Thursday, September 15, 2016

Exploring Forward-thinking Workplaces: What do people really lack and long for at work?

Dear Readers, for the next several weeks, this CMMI Appraiser will be sharing excerpts from a conversation with Bill Fox on Exploring Forward-thinking Workplaces™. Bill interviewed me about our innovative approach to creating forward-thinking workplaces. Here’s my response to Bill’s third question, “What do people really lack and long for at work?” Enjoy!

Hey, Jeff,

What do people really lack and long for at work? ~ Bill Fox, Exploring Forward-thinking Workplaces

Hey, Bill,

It's interesting because this has really evolved over the last decade. When I was a young programmer and then consultant, what was most important was a solid career track, making more money, and moving up to be a partner, senior manager, or vice president. People were really focused on that. 

I've been excited this past couple of years because it seems like the workforce is evolving. People are more interested in the work environment with time and challenge being the most important things. People want to have time to do the things that are important in their life. A career, making money and moving up are the things that people do, but it's not the reason we work. We don't work to move up and get a new title. We don't work to make an additional $50,000 per year. Those things are nice and good things (and wholly necessary), but what we really work for is to spend time with our family, relax, read, and do other pursuits outside of our careers. And be challenged every day.

As part of our own Holacracy journey, we have implemented a couple of new policies. One of them is we have an unlimited Personal Time Off (PTO) policy. We have no designated vacation days by role. We used to say if you were a senior consultant you got three weeks. If you were a manager, you got four weeks. Now we say, “OK, you take the PTO that you need to take to make yourself successful.” That way people get ample vacation time, but more importantly they get ample time to take off to do things that are important to them. All they need to do is collaborate with their peers to ensure nothing falls on the floor.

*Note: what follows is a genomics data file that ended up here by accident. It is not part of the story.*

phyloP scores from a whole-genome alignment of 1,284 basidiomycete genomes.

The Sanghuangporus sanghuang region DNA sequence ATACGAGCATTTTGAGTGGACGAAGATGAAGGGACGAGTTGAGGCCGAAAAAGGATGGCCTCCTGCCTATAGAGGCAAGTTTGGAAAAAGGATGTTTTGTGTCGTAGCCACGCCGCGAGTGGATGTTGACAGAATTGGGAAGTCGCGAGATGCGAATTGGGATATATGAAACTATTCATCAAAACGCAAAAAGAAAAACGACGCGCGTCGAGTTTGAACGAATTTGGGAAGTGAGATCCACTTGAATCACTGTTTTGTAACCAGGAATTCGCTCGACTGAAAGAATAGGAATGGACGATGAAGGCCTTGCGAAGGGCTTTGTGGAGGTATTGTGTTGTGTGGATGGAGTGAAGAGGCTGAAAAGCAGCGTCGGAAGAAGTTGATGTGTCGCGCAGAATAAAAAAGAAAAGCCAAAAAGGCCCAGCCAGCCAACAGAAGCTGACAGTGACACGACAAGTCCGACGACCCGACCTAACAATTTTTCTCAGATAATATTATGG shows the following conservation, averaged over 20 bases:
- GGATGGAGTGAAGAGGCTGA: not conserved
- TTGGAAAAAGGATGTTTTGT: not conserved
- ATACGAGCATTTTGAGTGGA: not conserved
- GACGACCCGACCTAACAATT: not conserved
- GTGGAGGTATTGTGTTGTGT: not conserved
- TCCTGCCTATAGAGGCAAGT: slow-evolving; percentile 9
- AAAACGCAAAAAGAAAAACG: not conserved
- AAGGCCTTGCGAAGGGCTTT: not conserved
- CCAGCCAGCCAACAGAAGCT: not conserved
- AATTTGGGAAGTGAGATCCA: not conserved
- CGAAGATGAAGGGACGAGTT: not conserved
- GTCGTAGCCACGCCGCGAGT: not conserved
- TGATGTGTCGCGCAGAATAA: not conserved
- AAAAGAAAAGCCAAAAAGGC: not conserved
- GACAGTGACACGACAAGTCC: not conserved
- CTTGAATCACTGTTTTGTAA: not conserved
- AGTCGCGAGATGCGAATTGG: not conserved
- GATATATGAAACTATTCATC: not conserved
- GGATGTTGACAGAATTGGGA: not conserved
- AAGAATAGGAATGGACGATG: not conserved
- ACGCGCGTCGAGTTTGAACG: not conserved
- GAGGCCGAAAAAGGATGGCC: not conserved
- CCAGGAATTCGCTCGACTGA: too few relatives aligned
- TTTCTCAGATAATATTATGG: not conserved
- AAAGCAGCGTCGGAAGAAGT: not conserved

What we were finding with the traditional model of time management was that someone would use up their vacation, and then they would have miss important family events, or have to come to us asking special permission to get that time off. Who likes doing that? With the model we have now, it's much more about supporting the team and being collaborative. The person brings it to the team and says, “I need to take four days off to go to a wedding.” And the team will say, “Ok that’s fine with us, we can pick up some slack and succeed without you being there.” If someone on the team were to abuse the policy – which has not happened in the two years we’ve been doing it – the team would most certainly let them know that they’re not being a team player!

We do, however, have guidelines. For example, our clients have to be taken care of, and important internal tasks must be accounted for. Team members know that if they have your back, you’ll have theirs. Allowing people to use their time in a way that satisfies their life, as well as their career, has been a game changer in the business. It frees up the organization to be a lot nimbler and a lot more focused on what is important. It's created a very strong and dedicated group of professionals.

[Please check back soon for Question #4 from Bill Fox on Exploring Forward-thinking Workplaces: “What is the most important question leaders should be asking employees?”]

Like this blog? Forward to your nearest engineering or software exec!

Jeff Dalton is a Certified SCAMPI Lead Appraiser, Certified CMMI Instructor, author, and consultant with years of real-world experience with the CMMI in all types of organizations. Jeff has taught thousands of students in CMMI trainings and has received an aggregate satisfaction score of 4.97 out of 5 from his students.

Visit for more information about running a successful CMMI program.

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